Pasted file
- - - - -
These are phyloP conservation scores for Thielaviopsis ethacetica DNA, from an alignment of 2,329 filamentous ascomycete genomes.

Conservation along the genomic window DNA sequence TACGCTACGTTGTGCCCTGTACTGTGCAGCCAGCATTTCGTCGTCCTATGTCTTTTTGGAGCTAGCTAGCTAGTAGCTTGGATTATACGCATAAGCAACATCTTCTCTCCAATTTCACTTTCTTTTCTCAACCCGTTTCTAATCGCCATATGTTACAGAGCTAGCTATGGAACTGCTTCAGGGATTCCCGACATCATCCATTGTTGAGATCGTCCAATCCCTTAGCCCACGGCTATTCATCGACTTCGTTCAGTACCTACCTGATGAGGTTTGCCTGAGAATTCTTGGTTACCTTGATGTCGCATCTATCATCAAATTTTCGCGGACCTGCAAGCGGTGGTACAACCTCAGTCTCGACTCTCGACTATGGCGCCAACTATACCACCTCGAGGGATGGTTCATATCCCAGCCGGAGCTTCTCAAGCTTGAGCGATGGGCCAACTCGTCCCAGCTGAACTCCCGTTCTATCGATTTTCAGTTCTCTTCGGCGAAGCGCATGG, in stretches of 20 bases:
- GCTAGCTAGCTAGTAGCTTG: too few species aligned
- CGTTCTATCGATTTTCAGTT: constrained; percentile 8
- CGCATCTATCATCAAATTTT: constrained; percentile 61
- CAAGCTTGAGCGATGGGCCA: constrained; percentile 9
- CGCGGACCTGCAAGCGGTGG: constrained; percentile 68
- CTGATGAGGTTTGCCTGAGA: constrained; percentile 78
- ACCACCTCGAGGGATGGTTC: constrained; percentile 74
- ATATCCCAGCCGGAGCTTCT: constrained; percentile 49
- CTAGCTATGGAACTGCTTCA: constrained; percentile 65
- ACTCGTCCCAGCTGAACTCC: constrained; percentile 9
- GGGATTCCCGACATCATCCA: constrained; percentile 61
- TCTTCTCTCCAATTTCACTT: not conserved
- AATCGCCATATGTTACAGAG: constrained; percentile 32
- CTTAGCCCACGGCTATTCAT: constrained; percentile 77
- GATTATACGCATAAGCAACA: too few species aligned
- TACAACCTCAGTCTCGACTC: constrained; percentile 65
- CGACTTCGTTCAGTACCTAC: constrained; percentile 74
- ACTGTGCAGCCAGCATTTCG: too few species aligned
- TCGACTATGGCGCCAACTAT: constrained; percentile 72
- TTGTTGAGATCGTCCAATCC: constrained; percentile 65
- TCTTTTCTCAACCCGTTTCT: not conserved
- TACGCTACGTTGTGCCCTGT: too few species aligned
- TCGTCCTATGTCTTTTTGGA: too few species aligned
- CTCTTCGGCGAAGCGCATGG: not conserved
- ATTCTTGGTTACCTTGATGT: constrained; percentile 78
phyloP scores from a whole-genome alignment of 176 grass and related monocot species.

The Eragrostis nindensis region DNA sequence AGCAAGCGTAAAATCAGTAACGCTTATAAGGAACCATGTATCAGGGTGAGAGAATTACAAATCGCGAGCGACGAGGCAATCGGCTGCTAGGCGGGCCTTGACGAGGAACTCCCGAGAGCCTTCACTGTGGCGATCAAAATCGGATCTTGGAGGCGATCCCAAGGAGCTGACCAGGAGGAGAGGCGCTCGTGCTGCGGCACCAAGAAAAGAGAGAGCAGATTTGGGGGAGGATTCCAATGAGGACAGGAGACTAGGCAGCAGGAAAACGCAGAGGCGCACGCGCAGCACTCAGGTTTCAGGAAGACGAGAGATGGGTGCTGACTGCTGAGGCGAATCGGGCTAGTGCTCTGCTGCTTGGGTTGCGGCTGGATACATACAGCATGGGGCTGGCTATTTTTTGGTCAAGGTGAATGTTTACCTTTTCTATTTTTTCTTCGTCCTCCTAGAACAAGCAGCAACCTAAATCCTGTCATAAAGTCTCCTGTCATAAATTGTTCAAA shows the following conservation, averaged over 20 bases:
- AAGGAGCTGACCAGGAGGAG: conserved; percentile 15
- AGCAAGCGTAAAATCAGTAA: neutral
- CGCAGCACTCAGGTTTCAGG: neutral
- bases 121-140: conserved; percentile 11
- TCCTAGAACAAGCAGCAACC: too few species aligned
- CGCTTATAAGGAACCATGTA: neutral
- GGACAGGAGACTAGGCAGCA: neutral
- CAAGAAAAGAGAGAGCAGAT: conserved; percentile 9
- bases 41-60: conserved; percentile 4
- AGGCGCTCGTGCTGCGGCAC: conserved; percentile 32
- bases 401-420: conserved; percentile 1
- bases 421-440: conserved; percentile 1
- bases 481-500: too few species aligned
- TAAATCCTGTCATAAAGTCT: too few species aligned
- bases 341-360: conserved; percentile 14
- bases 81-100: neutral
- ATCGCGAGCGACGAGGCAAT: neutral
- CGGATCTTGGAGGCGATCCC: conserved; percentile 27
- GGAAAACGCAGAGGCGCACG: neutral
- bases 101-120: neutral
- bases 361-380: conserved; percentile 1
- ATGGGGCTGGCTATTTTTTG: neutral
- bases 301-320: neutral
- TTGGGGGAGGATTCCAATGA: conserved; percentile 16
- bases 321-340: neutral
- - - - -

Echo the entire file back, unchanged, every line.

These are phyloP conservation scores for Thielaviopsis ethacetica DNA, from an alignment of 2,329 filamentous ascomycete genomes.

Conservation along the genomic window DNA sequence TACGCTACGTTGTGCCCTGTACTGTGCAGCCAGCATTTCGTCGTCCTATGTCTTTTTGGAGCTAGCTAGCTAGTAGCTTGGATTATACGCATAAGCAACATCTTCTCTCCAATTTCACTTTCTTTTCTCAACCCGTTTCTAATCGCCATATGTTACAGAGCTAGCTATGGAACTGCTTCAGGGATTCCCGACATCATCCATTGTTGAGATCGTCCAATCCCTTAGCCCACGGCTATTCATCGACTTCGTTCAGTACCTACCTGATGAGGTTTGCCTGAGAATTCTTGGTTACCTTGATGTCGCATCTATCATCAAATTTTCGCGGACCTGCAAGCGGTGGTACAACCTCAGTCTCGACTCTCGACTATGGCGCCAACTATACCACCTCGAGGGATGGTTCATATCCCAGCCGGAGCTTCTCAAGCTTGAGCGATGGGCCAACTCGTCCCAGCTGAACTCCCGTTCTATCGATTTTCAGTTCTCTTCGGCGAAGCGCATGG, in stretches of 20 bases:
- GCTAGCTAGCTAGTAGCTTG: too few species aligned
- CGTTCTATCGATTTTCAGTT: constrained; percentile 8
- CGCATCTATCATCAAATTTT: constrained; percentile 61
- CAAGCTTGAGCGATGGGCCA: constrained; percentile 9
- CGCGGACCTGCAAGCGGTGG: constrained; percentile 68
- CTGATGAGGTTTGCCTGAGA: constrained; percentile 78
- ACCACCTCGAGGGATGGTTC: constrained; percentile 74
- ATATCCCAGCCGGAGCTTCT: constrained; percentile 49
- CTAGCTATGGAACTGCTTCA: constrained; percentile 65
- ACTCGTCCCAGCTGAACTCC: constrained; percentile 9
- GGGATTCCCGACATCATCCA: constrained; percentile 61
- TCTTCTCTCCAATTTCACTT: not conserved
- AATCGCCATATGTTACAGAG: constrained; percentile 32
- CTTAGCCCACGGCTATTCAT: constrained; percentile 77
- GATTATACGCATAAGCAACA: too few species aligned
- TACAACCTCAGTCTCGACTC: constrained; percentile 65
- CGACTTCGTTCAGTACCTAC: constrained; percentile 74
- ACTGTGCAGCCAGCATTTCG: too few species aligned
- TCGACTATGGCGCCAACTAT: constrained; percentile 72
- TTGTTGAGATCGTCCAATCC: constrained; percentile 65
- TCTTTTCTCAACCCGTTTCT: not conserved
- TACGCTACGTTGTGCCCTGT: too few species aligned
- TCGTCCTATGTCTTTTTGGA: too few species aligned
- CTCTTCGGCGAAGCGCATGG: not conserved
- ATTCTTGGTTACCTTGATGT: constrained; percentile 78
phyloP scores from a whole-genome alignment of 176 grass and related monocot species.

The Eragrostis nindensis region DNA sequence AGCAAGCGTAAAATCAGTAACGCTTATAAGGAACCATGTATCAGGGTGAGAGAATTACAAATCGCGAGCGACGAGGCAATCGGCTGCTAGGCGGGCCTTGACGAGGAACTCCCGAGAGCCTTCACTGTGGCGATCAAAATCGGATCTTGGAGGCGATCCCAAGGAGCTGACCAGGAGGAGAGGCGCTCGTGCTGCGGCACCAAGAAAAGAGAGAGCAGATTTGGGGGAGGATTCCAATGAGGACAGGAGACTAGGCAGCAGGAAAACGCAGAGGCGCACGCGCAGCACTCAGGTTTCAGGAAGACGAGAGATGGGTGCTGACTGCTGAGGCGAATCGGGCTAGTGCTCTGCTGCTTGGGTTGCGGCTGGATACATACAGCATGGGGCTGGCTATTTTTTGGTCAAGGTGAATGTTTACCTTTTCTATTTTTTCTTCGTCCTCCTAGAACAAGCAGCAACCTAAATCCTGTCATAAAGTCTCCTGTCATAAATTGTTCAAA shows the following conservation, averaged over 20 bases:
- AAGGAGCTGACCAGGAGGAG: conserved; percentile 15
- AGCAAGCGTAAAATCAGTAA: neutral
- CGCAGCACTCAGGTTTCAGG: neutral
- bases 121-140: conserved; percentile 11
- TCCTAGAACAAGCAGCAACC: too few species aligned
- CGCTTATAAGGAACCATGTA: neutral
- GGACAGGAGACTAGGCAGCA: neutral
- CAAGAAAAGAGAGAGCAGAT: conserved; percentile 9
- bases 41-60: conserved; percentile 4
- AGGCGCTCGTGCTGCGGCAC: conserved; percentile 32
- bases 401-420: conserved; percentile 1
- bases 421-440: conserved; percentile 1
- bases 481-500: too few species aligned
- TAAATCCTGTCATAAAGTCT: too few species aligned
- bases 341-360: conserved; percentile 14
- bases 81-100: neutral
- ATCGCGAGCGACGAGGCAAT: neutral
- CGGATCTTGGAGGCGATCCC: conserved; percentile 27
- GGAAAACGCAGAGGCGCACG: neutral
- bases 101-120: neutral
- bases 361-380: conserved; percentile 1
- ATGGGGCTGGCTATTTTTTG: neutral
- bases 301-320: neutral
- TTGGGGGAGGATTCCAATGA: conserved; percentile 16
- bases 321-340: neutral